Objectives: The aims of this study were to determine the etiology, clinical features, and predictors of outcome of new-onset refractory status epilepticus.
Methods: Retrospective review of patients with refractory status epilepticus without etiology identified within 48 hours of admission between January 1, 2008, and December 31, 2013, in 13 academic medical centers. The primary outcome measure was poor functional outcome at discharge (defined as a score >3 on the modified Rankin Scale).
Results: Of 130 cases, 67 (52%) remained cryptogenic. The most common identified etiologies were autoimmune (19%) and paraneoplastic (18%) encephalitis. Full data were available in 125 cases (62 cryptogenic). Poor outcome occurred in 77 of 125 cases (62%), and 28 (22%) died. Predictors of poor outcome included duration of status epilepticus, use of anesthetics, and medical complications. Among the 63 patients with available follow-up data (median 9 months), functional status improved in 36 (57%); 79% had good or fair outcome at last follow-up, but epilepsy developed in 37% with most survivors (92%) remaining on antiseizure medications. Immune therapies were used less frequently in cryptogenic cases, despite a comparable prevalence of inflammatory CSF changes.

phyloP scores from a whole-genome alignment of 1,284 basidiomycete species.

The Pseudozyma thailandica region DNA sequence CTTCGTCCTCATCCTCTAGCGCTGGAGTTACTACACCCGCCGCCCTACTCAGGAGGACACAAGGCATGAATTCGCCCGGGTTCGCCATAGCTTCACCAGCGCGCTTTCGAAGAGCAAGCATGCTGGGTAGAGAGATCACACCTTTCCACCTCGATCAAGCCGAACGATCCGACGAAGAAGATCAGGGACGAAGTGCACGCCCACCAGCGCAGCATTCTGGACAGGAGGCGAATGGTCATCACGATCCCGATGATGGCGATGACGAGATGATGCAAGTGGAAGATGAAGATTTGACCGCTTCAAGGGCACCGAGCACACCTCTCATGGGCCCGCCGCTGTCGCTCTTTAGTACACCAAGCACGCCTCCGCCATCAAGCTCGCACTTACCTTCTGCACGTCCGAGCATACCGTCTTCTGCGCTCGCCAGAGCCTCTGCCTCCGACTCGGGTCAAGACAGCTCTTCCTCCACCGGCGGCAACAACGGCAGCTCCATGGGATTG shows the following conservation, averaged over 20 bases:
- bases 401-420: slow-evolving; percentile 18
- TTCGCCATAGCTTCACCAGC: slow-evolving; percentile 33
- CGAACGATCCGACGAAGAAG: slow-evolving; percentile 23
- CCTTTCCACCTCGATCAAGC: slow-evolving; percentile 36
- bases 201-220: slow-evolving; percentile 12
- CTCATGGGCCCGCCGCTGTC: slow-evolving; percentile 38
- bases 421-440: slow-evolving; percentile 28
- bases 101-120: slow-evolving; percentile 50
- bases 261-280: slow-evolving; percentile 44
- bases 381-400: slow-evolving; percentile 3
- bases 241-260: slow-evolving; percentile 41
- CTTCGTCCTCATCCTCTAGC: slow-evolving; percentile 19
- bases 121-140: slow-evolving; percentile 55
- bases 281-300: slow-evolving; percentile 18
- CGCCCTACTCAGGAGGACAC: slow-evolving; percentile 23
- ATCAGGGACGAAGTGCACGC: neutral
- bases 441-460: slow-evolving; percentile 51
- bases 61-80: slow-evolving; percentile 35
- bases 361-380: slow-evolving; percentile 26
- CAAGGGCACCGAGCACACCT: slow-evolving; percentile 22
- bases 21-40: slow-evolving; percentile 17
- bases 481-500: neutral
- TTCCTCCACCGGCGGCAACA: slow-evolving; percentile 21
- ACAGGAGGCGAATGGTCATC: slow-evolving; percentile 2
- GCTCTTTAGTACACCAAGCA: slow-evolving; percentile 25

Conclusions: Autoimmune encephalitis is the most commonly identified cause of new-onset refractory status epilepticus, but half remain cryptogenic. Outcome at discharge is poor but improves during follow-up. Epilepsy develops in most cases. The role of anesthetics and immune therapies warrants further investigation.
© 2015 American Academy of Neurology.